John Jameson Lookout – A special place
The John Jameson Lookout provides one of the best views in Christchurch. The lookout sits beneath Ōrongomai within the takiwā of Ngāti Wheke. From the Sign of the Kiwi café, follow the Summit Road south for 4.5km until you see the Sign of the Bellbird. The John Jameson Lookout is located directly opposite this old stone shelter.
In creating the lookout, the Summit Road Society set out to provide a safe and accessible viewpoint over Whakaraupō Lyttelton Harbour, a site which weaves together the rich stories of this place and provides a gateway to the network of walking tracks on the Port Hills.
The lookout is the result of years of work by many people. It includes Port Hills stone walls in the style of Harry Ell, a pou whenua, interpretation panels and an accessible viewing area, all complemented by native plantings.
The pou whenua was carved by kaiwhakairo Caine Tauwhare. The design of the pou speaks to the significance of this site to Ngāti Wheke of Rāpaki. In keeping with the wishes of the carver, the story behind the pou is shared a-waha (verbally).
Stone wall and plaque acknowledging John Jameson
The stone walls stand as an acknowledgement of the dedicated service of John Jameson, the founder of the Summit Road Society, and all the volunteers who have worked to protect and restore the Port Hills.
Panorama of Whakaraupō Lyttelton Harbour
When you visit, please read the interpretation panels which provide further historical information. A particular highlight is the panorama located below the lookout which names significant wāhi (places) around the harbour.
This project was many years in the making. Discussions were underway when the earthquakes struck and this project was placed on hold. The project resumed in 2018 and a series of concept drawings were prepared and circulated for feedback. The Summit Road Society worked in partnership with the Christchurch City Council and Te Hapū o Ngāti Wheke and consulted widely with key partners and the wider community to finalise the design.
The Society fundraised to pay for the cost of the lookout. Construction began in May 2022. The lookout was completed in 2023, to mark the Society’s 75th anniversary.
Harry Ell worked tirelessly to establish the network of reserves on the Port Hills, the Summit Road and the four rest houses including the Sign of the Bellbird. Following WWII, his grandson John Jameson was horrified to discover that the reserves had been grazed and the rest houses had been vandalised. He pushed for the creation of a protection society and in 1948 the Summit Road Society was formed.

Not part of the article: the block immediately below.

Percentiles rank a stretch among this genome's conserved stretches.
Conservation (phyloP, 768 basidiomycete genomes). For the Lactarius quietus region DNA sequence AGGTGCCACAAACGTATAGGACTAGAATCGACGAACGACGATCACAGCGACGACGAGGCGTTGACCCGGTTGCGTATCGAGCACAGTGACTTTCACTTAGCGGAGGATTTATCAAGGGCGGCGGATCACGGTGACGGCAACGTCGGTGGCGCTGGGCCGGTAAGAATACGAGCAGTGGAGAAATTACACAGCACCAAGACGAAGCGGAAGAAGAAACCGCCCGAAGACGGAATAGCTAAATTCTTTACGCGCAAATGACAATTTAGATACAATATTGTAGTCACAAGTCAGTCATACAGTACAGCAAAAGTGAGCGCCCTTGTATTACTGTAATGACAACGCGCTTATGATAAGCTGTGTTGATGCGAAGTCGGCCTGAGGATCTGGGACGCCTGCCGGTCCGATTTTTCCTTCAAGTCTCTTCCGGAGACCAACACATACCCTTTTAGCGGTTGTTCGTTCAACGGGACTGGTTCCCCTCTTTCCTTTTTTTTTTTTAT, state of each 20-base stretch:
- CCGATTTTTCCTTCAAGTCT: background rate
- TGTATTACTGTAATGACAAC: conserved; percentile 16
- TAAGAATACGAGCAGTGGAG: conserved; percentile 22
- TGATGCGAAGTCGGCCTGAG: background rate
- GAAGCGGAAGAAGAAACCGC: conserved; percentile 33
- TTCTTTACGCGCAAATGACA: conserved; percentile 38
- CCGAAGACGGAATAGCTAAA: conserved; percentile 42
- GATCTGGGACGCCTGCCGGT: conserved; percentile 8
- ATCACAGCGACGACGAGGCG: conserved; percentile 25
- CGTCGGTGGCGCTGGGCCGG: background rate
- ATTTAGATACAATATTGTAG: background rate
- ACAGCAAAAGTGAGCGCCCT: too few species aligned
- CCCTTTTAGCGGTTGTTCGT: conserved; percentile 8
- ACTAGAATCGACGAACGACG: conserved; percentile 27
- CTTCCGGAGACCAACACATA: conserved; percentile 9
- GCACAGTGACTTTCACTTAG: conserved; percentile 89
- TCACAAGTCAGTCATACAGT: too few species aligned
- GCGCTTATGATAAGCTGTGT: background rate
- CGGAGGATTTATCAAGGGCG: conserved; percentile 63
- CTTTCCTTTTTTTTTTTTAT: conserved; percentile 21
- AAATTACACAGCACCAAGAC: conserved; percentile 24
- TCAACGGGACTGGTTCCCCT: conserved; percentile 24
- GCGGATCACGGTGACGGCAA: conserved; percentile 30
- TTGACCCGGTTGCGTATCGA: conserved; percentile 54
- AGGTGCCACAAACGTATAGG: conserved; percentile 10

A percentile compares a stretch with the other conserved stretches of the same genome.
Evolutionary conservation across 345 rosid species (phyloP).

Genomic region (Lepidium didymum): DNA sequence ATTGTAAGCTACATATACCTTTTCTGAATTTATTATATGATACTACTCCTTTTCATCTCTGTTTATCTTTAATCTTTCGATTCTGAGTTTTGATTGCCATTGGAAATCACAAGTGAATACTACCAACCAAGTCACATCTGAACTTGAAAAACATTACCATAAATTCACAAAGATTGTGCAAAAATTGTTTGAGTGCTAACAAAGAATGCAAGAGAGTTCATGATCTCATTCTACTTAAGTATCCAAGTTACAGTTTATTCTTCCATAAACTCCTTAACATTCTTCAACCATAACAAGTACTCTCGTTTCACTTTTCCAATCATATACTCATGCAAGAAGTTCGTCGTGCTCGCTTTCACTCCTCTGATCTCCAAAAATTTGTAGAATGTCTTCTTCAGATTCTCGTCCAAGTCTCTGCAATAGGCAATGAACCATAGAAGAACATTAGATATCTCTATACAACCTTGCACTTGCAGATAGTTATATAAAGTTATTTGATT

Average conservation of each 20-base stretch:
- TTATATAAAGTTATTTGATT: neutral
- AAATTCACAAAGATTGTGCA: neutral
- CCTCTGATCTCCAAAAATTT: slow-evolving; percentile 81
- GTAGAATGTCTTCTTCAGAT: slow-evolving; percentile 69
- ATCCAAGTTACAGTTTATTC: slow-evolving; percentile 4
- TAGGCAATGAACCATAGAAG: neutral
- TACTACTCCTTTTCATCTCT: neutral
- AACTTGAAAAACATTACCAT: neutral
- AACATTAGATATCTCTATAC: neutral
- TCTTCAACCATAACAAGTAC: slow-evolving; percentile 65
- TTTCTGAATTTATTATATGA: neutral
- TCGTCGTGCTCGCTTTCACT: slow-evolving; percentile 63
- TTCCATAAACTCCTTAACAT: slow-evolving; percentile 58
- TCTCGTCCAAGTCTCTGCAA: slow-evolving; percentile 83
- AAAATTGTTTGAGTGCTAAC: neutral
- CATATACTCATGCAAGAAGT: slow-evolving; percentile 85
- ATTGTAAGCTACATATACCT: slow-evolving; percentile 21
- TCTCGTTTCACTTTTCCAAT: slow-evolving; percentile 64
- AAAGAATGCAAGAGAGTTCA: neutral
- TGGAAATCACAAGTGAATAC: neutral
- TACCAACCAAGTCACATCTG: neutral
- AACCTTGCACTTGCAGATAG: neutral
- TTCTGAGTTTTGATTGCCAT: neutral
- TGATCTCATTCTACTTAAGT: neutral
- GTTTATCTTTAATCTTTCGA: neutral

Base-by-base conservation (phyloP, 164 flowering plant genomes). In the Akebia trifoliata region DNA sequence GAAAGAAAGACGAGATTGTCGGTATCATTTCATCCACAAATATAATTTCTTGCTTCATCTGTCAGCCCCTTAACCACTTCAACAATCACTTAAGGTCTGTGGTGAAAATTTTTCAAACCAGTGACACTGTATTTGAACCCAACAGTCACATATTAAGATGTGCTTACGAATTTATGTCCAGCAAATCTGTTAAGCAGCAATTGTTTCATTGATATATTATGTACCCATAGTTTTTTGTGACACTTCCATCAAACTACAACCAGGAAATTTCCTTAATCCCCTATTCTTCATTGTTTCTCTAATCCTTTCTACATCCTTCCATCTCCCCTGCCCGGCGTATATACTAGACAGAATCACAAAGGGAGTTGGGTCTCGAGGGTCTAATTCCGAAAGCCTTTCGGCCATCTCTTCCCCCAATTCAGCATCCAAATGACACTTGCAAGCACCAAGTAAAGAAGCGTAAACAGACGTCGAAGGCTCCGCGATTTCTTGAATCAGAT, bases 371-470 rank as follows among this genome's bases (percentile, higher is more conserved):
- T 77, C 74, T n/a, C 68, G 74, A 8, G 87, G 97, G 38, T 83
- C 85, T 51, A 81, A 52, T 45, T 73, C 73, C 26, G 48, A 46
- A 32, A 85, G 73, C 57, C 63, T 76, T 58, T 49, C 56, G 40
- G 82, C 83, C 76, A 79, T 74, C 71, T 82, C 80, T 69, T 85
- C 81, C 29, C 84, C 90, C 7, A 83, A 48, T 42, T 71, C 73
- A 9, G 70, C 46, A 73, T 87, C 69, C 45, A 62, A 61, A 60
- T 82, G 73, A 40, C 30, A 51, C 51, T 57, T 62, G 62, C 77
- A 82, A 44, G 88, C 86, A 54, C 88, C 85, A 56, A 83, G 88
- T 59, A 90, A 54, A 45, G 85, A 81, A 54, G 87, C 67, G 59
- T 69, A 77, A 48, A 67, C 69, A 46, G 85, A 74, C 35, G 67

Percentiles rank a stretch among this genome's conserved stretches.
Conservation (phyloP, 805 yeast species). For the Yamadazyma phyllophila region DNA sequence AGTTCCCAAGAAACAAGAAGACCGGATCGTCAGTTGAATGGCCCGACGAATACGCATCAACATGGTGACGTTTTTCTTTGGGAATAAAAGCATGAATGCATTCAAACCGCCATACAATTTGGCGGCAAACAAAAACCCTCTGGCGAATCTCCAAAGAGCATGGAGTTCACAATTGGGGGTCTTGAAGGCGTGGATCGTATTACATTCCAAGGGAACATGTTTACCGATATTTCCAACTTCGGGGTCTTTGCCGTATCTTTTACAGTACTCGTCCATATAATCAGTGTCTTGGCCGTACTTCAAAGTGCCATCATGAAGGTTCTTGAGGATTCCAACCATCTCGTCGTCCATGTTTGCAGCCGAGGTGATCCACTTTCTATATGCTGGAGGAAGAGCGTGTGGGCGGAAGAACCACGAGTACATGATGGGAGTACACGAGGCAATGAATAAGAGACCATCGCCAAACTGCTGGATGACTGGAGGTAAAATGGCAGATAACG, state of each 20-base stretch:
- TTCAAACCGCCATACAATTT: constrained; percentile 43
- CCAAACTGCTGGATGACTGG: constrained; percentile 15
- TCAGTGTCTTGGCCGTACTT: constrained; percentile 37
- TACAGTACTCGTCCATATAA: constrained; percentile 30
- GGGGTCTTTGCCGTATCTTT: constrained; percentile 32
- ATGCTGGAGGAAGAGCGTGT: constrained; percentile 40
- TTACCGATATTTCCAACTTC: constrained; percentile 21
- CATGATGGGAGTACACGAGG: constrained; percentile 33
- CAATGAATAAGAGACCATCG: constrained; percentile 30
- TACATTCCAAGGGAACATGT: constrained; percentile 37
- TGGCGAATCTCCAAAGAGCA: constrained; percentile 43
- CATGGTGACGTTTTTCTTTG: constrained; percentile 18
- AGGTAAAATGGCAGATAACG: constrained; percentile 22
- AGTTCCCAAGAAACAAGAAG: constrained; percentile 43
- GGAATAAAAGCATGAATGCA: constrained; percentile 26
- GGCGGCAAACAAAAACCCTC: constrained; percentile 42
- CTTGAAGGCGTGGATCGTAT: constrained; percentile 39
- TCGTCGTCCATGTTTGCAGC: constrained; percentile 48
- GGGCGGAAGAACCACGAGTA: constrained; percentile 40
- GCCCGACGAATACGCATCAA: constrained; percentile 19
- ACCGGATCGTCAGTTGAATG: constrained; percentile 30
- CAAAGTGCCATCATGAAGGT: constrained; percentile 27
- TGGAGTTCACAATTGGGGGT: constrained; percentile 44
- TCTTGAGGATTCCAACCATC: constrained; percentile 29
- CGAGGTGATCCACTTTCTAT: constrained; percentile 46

John was a leading figure in the Society for many years and was awarded Honorary Life Membership in 1983. He had long advocated for the enhancement of the carpark area above the Society’s Ōhinetahi Reserve. John passed away in 2018 at the age of 97 after a long life of service.
Many people and organisations helped make this project a reality. We thank Graham Densem Landscape Architect (project designer and overseer), Nic Kay of NK Landscape Architecture (landscape architect), Andy Hall and the team at Davie Lovell-Smith (contract engineer and project manager), Hayden Greene and the team at Maugers Contracting (earthworks), Groundwork 2003 (subcontract for concrete foundations), Fulton Hogan (subcontract for asphalt paving), David Packman and the team at Southern Stonemasons Canterbury (all stonework), Regan Shanks Stone Masonry (monumental mason – plaque), Caine Tauwhare (kaiwhakairo/carver – pou whenua), Materia Hutana, Donald Couch, Yvette Couch-Lewis, Maui Stuart, Andrew Scott and the whānau of Ngāti Wheke (cultural guidance and advice), Paul Devlin, Rodney Chambers and the team at the Christchurch City Council (consents, advice and practical assistance), Taege Engineering (balustrade and plinth), Craig Randall and the team at Sign Tech (interpretation panels and plane table), Alex Hubert of Odyssey Films (photography), Bill Kennedy (tracks map), Wai-ora Forest Landscapes (plant supply), Helen Hills (plant supply), Banks Peninsula Community Board (approval and support), Summit Road Protection Authority (approval and support), Rod Donald Banks Peninsula Trust (support with funding applications), Living Springs (support with funding applications), Summit Road Society volunteers: Ōhinetahi volunteer work party (landscape planting), Board (project monitoring and administration) and members (feedback and support).
Thank you as well to our funders: Christchurch City Council, Harry Ell Summit Road Memorial Trust, Rātā Foundation, JD Stout Memorial Trust (care of Perpetual Guardian), Lotteries Environment and Heritage Fund, Lyttelton Port Company, Rod Donald Banks Peninsula Trust, Heritage New Zealand Pouhere Taonga and donations in time, resources and money from Summit Road Society members and other individuals and families.